“I’m Dena Hoff and I live about 5 miles west of Glendive on an irrigated farm. We have sheep and cows and pigs and poultry and vegetables and corn and wheat and alfalfa and dry edible beans. We have lived here since 1981, my husband Alvin and I. Our kids are grown and gone so we’re just hanging on trying to figure out how we’re going to do this succession from the farm. In January 2015 there was an oil spill below our sheep pasture on the Yellowstone River.”


oil spills impact water and ranchers


“When the spill first happened, I was actually in Billings with a friend who has two sons that work in the oil field, and her youngest son called her really upset because he couldn’t take a shower in the diesel fuel water because of that damn oil spill, and gave no more details. We came home and it was the dark of night, and I drove up and saw all the lights down by the river and suddenly went, ‘I know where the oil spill is, it’s right below my sheep pasture.’”



“The fact is that people were drinking water right after the spill. Well, I hope they were smart enough not to drink it when you turn on your tap and it smells like diesel fuel, why would you? But they weren’t giving any explanations for days as to if the water was good. It wasn’t until Tuesday night which was the first public meeting four days after Saturday afternoon when this spill was noticed.”

“I went to that first public meeting and a young woman said, “So, I called the police department, cause it was on a weekend and there was no place to call, and said I turned on my water and it smells like diesel fuel, and they said are you sure you don’t have something running in your garage?’” Then one of the county commissioners told her she shouldn’t have called the police department. She then ask, “then who should I call?” and the county commissioner said “we don’t know that yet”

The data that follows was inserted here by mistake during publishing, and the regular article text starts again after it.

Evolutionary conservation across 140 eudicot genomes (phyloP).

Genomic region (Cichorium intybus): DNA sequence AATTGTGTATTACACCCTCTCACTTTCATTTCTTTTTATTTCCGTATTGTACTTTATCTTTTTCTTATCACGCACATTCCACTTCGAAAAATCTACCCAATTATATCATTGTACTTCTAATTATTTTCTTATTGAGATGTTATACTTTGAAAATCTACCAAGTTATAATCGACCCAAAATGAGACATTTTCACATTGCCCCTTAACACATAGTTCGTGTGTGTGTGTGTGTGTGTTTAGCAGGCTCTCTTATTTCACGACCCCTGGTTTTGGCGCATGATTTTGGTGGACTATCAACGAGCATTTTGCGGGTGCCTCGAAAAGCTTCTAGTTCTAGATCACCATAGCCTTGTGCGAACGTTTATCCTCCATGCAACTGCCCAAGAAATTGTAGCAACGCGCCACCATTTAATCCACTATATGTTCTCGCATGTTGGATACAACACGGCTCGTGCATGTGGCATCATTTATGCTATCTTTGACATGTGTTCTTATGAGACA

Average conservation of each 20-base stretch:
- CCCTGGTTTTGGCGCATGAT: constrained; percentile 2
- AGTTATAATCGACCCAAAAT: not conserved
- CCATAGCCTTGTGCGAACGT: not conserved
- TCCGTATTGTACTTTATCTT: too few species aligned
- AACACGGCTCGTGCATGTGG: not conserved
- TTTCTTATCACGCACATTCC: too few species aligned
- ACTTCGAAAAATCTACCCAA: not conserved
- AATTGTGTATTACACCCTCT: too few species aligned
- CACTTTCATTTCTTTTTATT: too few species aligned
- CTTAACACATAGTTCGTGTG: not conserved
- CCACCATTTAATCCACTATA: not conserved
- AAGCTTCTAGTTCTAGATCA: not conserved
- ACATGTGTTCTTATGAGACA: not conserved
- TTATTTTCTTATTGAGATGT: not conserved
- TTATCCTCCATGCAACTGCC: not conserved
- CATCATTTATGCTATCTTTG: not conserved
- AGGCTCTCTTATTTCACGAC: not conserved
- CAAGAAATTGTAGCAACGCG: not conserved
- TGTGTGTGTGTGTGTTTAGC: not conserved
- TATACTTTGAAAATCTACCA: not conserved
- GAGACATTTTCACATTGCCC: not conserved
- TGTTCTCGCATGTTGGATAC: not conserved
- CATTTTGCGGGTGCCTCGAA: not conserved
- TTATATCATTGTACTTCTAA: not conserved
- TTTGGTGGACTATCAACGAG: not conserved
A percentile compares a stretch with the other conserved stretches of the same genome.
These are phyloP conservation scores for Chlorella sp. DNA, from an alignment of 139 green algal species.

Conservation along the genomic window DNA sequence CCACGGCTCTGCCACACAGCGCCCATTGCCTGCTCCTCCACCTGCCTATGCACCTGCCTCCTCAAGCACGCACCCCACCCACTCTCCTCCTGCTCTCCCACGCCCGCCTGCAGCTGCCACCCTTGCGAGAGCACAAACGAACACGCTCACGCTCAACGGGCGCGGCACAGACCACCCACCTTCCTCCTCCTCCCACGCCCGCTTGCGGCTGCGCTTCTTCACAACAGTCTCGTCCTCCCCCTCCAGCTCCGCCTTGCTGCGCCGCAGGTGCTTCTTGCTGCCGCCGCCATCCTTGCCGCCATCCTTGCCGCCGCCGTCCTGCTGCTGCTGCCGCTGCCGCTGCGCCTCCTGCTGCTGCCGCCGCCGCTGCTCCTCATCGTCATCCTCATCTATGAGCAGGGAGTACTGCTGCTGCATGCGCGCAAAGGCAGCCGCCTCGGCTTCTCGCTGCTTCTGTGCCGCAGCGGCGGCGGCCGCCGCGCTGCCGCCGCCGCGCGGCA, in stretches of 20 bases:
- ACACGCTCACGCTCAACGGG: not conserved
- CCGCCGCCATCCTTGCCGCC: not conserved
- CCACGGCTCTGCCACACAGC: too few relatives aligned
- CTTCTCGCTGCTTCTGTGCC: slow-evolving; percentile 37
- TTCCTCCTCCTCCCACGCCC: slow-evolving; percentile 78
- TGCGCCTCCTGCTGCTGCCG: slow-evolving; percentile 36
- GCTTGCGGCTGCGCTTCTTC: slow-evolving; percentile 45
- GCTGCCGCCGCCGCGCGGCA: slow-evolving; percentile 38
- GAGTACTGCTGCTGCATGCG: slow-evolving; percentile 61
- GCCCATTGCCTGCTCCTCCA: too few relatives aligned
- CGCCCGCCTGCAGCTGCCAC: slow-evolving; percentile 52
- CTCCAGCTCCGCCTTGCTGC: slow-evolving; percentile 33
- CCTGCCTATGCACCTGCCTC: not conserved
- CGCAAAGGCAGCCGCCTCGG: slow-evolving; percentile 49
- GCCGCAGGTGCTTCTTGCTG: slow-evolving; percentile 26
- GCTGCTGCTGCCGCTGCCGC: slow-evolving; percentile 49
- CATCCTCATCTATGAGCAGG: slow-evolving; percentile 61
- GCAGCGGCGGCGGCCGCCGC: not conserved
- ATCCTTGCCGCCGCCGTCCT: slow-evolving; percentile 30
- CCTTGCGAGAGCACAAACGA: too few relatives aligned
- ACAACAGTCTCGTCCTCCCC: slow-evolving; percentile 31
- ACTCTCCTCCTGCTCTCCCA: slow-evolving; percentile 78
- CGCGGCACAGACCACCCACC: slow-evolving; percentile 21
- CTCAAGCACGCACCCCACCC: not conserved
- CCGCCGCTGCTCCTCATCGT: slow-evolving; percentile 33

“I’ve heard different estimates about the size of the spill. You know, I’m not even sure. Like 50,000 barrels was one that I heard.”

“The intake for Glendive’s entire water supply was downstream and the EPA said, ‘Oh it’s impossible for that to get into your water,’ when it’s sucking it right out of the river, downstream from the oil spill and covered by feet of ice. Where do they think it was going to go? I’m pretty sure every place between Billings and the state line takes water out of the Yellowstone for their municipal water supply…”



“We live in an area of lesser consequence which makes us people of lesser consequence and so nobody really has to worry about dealing with us. We’re few and easy to put down they like to think. Sometimes it’s very difficult to see a little ray of sunshine at the end of the pipeline anymore because there is just so much influence and power and wealth, and such little concern for the long term and for the people who are impacted. Because the people who benefit don’t live in the areas they’re impacting, they live in the clean places they don’t have to worry about what they’ve done to a community or a state or a whole region. But when we are organized it makes it harder for them to dismiss us”

“But sometimes you’ve just had enough and you make a lot of noise. That is the power of organizing,! Things don’t happen at the grassroots level unless somebody speaks up and organizes people and says there’s somebody over here that thinks like you do. That was one of the great things about getting involved with Northern Plains Resource Council. Finding out, ‘Hey, I’m not this crazy person that everybody says oh, you tree hugger or obstructionist, you.’”

Dena Hoff
Glendive, MT